gem 'rails', '4.0.4'
    
    # Use sqlite3 as the database for Active Record
    gem 'sqlite3'
    
    ...
    
    # Use ActiveModel has_secure_password
    gem 'bcrypt', '~> 3.1.7'
    
    ...
    
  2. Go to the User model file and add has_secure_password. This is the line of code that gives our User model authentication methods via bcrypt.

    # app/models/user.rb
        
    class User < ActiveRecord::Base
    
      has_secure_password
    
    end
  3. Run bundle install from the terminal then restart your rails server.

    Note: Windows users might have issues with bcrypt. If so, copy the error into Google and look for answers on Stack Overflow. There is documentation online for how to fix Windows so the bcrypt works.

  4. Create a sessions controller. This is where we create (aka login) and destroy (aka logout) sessions.

    # app/controllers/sessions_controller.rb
    
    class SessionsController < ApplicationController
    
      def new
      end
    
      def create
      end
    
      def destroy
      end
    
    end
  5. Create a form for user's to login with.

    <!-- app/views/sessions/new.html.erb -->
    
    <h1>Login</h1>
    
    <%= form_tag '/login' do %>
    
      Email: <%= text_field_tag :email %>
      Password: <%= password_field_tag :password %>
      <%= submit_tag "Submit" %>
    
    <% end %>
  6. Update your routes file to include new routes for the sessions controller.

    GifVault::Application.routes.draw do
    
      root to: 'gif#cool'
    
      # these routes are for showing users a login form, logging them in, and logging them out.
      get '/login' => 'sessions#new'
      post '/login' => 'sessions#create'
      get '/logout' => 'sessions#destroy'
    
      get '/signup' => 'users#new'
      post '/users' => 'users#create'
      
    end
  7. Update the sessions_controller with the logic to log users in and out.

      # app/controllers/sessions_controller.rb
    
      def create
        user = User.find_by_email(params[:email])
        # If the user exists AND the password entered is correct.
        if user && user.authenticate(params[:password])
          # Save the user id inside the browser cookie. This is how we keep the user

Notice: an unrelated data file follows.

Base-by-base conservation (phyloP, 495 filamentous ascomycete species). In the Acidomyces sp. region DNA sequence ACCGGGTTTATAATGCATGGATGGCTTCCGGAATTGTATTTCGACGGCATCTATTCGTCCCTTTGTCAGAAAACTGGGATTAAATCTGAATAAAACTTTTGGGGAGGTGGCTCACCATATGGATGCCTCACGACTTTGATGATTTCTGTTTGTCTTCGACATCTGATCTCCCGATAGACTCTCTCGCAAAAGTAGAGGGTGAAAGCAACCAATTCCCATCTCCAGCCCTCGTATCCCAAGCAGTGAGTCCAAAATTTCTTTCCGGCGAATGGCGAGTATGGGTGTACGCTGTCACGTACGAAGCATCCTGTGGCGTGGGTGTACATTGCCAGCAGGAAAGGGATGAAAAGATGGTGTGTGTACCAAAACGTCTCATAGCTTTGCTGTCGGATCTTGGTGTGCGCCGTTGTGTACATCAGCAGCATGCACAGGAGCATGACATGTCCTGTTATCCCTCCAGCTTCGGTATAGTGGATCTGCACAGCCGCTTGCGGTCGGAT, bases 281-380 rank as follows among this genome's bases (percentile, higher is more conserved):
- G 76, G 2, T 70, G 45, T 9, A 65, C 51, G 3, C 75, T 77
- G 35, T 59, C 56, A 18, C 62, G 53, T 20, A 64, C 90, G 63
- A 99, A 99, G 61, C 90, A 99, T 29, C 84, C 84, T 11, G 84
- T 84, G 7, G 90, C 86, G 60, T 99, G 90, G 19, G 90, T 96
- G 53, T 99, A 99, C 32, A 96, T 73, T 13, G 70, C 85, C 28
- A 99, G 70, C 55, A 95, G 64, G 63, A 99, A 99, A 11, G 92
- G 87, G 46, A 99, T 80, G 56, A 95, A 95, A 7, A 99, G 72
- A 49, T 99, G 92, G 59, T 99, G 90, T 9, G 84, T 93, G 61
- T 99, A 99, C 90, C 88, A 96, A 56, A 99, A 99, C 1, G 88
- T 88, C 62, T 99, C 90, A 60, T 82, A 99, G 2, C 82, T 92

# logged in when they navigate around our website.
          session[:user_id] = user.id
          redirect_to '/'
        else
        # If user's login doesn't work, send them back to the login form.
          redirect_to '/login'
        end
      end
    
      def destroy
        session[:user_id] = nil
        redirect_to '/login'
      end
  8. Update the application controller with new methods to look up the user, if they're logged in, and save their user object to a variable called @current_user. The helper_method line below current_user allows us to use @current_user in our view files. Authorize is for sending someone to the login page if they aren't logged in - this is how we keep certain pages our site secure... user's have to login before seeing them.

    # app/controllers/application_controller.rb
    
    class ApplicationController < ActionController::Base
      # Prevent CSRF attacks by raising an exception.
      # For APIs, you may want to use :null_session instead.
      protect_from_forgery with: :exception
    
      def current_user
        @current_user ||= User.find(session[:user_id]) if session[:user_id]
      end
      helper_method :current_user
    
      def authorize
        redirect_to '/login' unless current_user
      end
    
    end
  9. Add a before_filter to any controller that you want to secure. This will force user's to login before they can see the actions in this controller. I've created a gif controller below which I'm going to secure. The routes for this controller were added to the routes.rb in the beginning of this tutorial.

    # app/controllers/gif_controller.rb
    
    class GifController < ApplicationController
    
      before_filter :authorize